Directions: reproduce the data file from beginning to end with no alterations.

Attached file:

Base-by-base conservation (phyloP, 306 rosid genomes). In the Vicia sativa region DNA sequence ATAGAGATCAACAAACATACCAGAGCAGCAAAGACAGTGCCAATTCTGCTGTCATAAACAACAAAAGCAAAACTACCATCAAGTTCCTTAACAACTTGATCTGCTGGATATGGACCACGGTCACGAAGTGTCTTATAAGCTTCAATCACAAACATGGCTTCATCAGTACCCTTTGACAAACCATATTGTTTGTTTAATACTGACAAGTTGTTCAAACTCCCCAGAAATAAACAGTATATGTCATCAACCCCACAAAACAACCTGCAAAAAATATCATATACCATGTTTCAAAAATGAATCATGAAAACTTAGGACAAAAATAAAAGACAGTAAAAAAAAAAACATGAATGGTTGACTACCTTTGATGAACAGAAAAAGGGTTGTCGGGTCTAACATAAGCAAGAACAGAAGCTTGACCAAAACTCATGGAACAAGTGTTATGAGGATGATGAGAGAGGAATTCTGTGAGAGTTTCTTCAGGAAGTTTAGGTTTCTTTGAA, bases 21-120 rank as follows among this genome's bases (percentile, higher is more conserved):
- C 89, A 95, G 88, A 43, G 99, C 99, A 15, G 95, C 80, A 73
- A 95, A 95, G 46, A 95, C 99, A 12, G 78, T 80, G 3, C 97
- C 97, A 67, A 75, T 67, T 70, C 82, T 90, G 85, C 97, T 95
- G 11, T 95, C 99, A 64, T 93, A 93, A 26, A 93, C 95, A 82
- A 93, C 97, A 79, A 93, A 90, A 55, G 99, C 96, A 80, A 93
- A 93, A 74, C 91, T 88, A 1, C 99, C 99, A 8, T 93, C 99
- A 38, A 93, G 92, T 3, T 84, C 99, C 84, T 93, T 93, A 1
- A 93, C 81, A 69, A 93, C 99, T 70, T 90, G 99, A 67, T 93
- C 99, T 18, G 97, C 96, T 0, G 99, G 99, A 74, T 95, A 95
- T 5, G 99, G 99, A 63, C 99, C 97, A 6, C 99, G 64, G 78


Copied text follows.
Base-by-base conservation (phyloP, 306 rosid genomes). In the Vicia sativa region DNA sequence ATAGAGATCAACAAACATACCAGAGCAGCAAAGACAGTGCCAATTCTGCTGTCATAAACAACAAAAGCAAAACTACCATCAAGTTCCTTAACAACTTGATCTGCTGGATATGGACCACGGTCACGAAGTGTCTTATAAGCTTCAATCACAAACATGGCTTCATCAGTACCCTTTGACAAACCATATTGTTTGTTTAATACTGACAAGTTGTTCAAACTCCCCAGAAATAAACAGTATATGTCATCAACCCCACAAAACAACCTGCAAAAAATATCATATACCATGTTTCAAAAATGAATCATGAAAACTTAGGACAAAAATAAAAGACAGTAAAAAAAAAAACATGAATGGTTGACTACCTTTGATGAACAGAAAAAGGGTTGTCGGGTCTAACATAAGCAAGAACAGAAGCTTGACCAAAACTCATGGAACAAGTGTTATGAGGATGATGAGAGAGGAATTCTGTGAGAGTTTCTTCAGGAAGTTTAGGTTTCTTTGAA, bases 21-120 rank as follows among this genome's bases (percentile, higher is more conserved):
- C 89, A 95, G 88, A 43, G 99, C 99, A 15, G 95, C 80, A 73
- A 95, A 95, G 46, A 95, C 99, A 12, G 78, T 80, G 3, C 97
- C 97, A 67, A 75, T 67, T 70, C 82, T 90, G 85, C 97, T 95
- G 11, T 95, C 99, A 64, T 93, A 93, A 26, A 93, C 95, A 82
- A 93, C 97, A 79, A 93, A 90, A 55, G 99, C 96, A 80, A 93
- A 93, A 74, C 91, T 88, A 1, C 99, C 99, A 8, T 93, C 99
- A 38, A 93, G 92, T 3, T 84, C 99, C 84, T 93, T 93, A 1
- A 93, C 81, A 69, A 93, C 99, T 70, T 90, G 99, A 67, T 93
- C 99, T 18, G 97, C 96, T 0, G 99, G 99, A 74, T 95, A 95
- T 5, G 99, G 99, A 63, C 99, C 97, A 6, C 99, G 64, G 78